The Evolution of a “Value” Investor

I have a tendency to need to make my own mistakes.  I wish I could learn from others more quickly, but it seems as though personal experience is my only reliable teacher.  So, it is with some hesitancy that I have to admit that only recently have I understood the growth investor’s mindset.

I initially got interested in investing when my grandmother’s friend, John Runnette, sent me The Intelligent Investor, The Battle for the Soul of Capitalism, and Common Sense on Mutual Funds.  Mr. Runnette must have had a sick sense of humor because 2 of those books are written by John Bogle, who founded Vanguard.  The other, written by Benjamin Graham, is the layman’s version of Warren Buffett’s bible.

My personal experience left me thinking there is no way markets are rational.  I lived through the 1999-2001 period and John sent me those books in 2009.  Thus, I was in the middle of watching the second gut wrenching crash in a decade.  Therefore, the idea of a market portfolio was inherently unacceptable to me because I “knew” that was a silly idea.  Surely, the “enterprising investor” as Graham described him/her could outperform those silly indexers.  Right?  Well, it turns out this is a very difficult game.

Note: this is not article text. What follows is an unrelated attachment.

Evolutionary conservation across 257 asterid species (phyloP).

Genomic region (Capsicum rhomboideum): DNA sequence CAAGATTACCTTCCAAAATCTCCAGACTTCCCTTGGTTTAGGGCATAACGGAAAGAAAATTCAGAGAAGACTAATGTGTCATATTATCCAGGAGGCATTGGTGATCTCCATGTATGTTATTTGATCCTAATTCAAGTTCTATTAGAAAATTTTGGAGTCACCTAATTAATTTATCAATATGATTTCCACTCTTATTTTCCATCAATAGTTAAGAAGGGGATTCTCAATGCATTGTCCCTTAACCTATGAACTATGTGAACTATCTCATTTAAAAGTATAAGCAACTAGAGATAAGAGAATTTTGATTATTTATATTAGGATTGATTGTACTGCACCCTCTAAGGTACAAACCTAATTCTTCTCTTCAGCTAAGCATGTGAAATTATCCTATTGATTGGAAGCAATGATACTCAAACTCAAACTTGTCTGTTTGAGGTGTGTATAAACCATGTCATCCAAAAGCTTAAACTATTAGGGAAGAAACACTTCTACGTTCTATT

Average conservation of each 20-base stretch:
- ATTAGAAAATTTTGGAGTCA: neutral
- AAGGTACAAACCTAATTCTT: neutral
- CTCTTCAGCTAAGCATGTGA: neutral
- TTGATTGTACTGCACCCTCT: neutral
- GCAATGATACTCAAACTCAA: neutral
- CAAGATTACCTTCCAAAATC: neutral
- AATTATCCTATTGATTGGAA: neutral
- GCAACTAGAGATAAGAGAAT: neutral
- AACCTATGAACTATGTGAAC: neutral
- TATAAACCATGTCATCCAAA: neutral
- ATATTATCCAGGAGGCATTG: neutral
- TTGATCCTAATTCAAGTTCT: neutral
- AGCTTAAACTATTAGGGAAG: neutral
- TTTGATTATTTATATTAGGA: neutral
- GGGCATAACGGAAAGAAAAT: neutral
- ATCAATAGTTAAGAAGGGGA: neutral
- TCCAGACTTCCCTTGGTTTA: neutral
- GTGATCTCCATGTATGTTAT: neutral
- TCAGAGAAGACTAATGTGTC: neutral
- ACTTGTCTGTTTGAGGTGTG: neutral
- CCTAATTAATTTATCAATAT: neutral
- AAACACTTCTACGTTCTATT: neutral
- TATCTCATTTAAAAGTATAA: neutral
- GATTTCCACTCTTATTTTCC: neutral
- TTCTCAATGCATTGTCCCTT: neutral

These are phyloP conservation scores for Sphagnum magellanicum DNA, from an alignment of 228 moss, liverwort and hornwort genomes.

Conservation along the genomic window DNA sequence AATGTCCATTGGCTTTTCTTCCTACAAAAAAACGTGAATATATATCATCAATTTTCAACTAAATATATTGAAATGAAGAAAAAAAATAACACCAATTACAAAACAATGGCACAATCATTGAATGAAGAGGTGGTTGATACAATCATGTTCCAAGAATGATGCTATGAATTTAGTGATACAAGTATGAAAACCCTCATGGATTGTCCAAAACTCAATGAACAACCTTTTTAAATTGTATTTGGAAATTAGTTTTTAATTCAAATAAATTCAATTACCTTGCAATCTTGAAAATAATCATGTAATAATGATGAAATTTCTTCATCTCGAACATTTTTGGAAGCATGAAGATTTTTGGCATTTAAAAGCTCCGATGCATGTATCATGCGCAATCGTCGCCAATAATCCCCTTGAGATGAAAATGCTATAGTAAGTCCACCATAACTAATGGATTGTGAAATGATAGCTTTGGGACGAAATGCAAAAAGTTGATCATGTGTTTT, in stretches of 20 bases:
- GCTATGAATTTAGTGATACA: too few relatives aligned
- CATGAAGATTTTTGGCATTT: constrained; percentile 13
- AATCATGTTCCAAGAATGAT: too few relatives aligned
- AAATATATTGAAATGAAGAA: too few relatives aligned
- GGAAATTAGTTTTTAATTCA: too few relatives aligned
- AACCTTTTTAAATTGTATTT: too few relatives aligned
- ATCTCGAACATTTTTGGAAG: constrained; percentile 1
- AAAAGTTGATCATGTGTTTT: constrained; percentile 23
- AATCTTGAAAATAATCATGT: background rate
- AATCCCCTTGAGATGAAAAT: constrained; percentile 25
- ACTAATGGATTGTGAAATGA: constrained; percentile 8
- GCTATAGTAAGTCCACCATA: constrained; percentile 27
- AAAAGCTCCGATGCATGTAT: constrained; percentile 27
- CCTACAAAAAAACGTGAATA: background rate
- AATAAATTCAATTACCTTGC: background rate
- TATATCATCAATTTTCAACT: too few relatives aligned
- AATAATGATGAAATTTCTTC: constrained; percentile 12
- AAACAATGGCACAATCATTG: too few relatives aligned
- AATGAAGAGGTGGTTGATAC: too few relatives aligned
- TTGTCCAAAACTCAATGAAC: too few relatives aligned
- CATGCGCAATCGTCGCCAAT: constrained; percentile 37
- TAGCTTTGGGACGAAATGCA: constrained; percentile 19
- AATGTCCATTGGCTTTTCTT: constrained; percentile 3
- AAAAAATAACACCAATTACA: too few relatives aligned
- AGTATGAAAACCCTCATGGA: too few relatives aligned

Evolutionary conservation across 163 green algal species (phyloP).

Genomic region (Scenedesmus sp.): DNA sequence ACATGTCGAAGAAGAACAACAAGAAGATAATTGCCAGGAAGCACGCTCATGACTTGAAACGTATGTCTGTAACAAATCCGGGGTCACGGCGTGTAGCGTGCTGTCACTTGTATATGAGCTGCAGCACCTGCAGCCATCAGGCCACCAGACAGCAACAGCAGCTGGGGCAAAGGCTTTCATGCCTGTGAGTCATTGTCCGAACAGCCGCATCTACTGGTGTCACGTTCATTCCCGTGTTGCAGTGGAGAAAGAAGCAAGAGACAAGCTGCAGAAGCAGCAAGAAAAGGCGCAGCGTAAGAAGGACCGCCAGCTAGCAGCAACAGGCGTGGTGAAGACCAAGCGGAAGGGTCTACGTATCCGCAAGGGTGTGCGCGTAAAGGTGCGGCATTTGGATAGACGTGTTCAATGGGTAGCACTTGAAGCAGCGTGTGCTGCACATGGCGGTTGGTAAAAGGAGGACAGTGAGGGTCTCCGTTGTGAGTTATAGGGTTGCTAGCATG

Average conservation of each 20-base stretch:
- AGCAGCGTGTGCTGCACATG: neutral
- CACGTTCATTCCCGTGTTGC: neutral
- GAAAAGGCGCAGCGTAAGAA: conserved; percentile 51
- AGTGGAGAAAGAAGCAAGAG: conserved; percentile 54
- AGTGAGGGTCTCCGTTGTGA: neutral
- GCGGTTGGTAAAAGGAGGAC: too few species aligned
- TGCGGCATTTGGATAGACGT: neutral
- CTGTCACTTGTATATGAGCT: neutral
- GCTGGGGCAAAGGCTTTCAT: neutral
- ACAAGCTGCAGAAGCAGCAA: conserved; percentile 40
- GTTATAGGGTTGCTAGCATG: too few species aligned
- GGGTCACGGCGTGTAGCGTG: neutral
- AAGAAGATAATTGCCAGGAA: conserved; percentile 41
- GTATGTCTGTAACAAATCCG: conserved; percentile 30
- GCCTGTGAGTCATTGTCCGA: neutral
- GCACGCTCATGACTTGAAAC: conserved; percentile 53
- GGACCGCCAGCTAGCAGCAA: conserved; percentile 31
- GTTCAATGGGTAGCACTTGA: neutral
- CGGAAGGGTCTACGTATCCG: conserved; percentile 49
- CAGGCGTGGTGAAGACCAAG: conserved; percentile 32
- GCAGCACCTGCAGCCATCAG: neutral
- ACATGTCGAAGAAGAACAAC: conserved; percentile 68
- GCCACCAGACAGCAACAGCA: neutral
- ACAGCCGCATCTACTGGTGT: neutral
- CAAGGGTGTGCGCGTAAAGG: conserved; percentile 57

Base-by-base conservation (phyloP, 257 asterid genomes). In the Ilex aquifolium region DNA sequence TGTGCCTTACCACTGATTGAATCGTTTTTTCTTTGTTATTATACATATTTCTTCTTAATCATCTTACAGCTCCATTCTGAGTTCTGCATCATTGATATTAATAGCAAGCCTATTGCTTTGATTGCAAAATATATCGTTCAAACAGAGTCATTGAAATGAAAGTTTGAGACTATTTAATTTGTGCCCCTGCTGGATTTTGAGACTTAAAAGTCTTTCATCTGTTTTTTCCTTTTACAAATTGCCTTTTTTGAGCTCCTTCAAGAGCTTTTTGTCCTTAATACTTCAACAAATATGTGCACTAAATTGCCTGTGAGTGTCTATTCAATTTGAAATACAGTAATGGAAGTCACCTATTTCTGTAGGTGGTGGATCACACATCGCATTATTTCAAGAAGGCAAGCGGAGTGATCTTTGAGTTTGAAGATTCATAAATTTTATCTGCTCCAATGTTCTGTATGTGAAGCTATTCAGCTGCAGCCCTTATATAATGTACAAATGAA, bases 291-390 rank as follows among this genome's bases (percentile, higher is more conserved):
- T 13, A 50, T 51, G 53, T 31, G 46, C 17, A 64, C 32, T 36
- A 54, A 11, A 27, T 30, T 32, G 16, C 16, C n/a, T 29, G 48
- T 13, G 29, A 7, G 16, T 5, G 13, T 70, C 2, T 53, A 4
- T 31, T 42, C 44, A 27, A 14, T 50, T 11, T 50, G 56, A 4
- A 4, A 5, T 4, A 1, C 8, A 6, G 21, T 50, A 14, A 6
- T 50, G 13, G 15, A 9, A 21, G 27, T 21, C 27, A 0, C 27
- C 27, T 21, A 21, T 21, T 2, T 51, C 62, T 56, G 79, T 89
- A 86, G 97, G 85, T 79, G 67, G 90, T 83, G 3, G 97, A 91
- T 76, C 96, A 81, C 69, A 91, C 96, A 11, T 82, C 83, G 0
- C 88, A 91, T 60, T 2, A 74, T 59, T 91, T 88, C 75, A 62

My dad likes to say “I knew all the answers and then the questions changed.”  That is how I am beginning to feel about investing.  That said, the fundamental tenant of viewing a stock as a part ownership interest in a business AND paying a reasonable price for that interest will never go away.  What I’ve learned over time, however, is the previous sentence is far more nuanced than it may appear.

What is a reasonable price to pay?  The answer to this question depends on a number of factors, but the most important components are whether the business (1) is growing or shrinking and (2) requires additional investment to grow or shrink?  Please see the post on The Importance of ROIC and Growth for more information.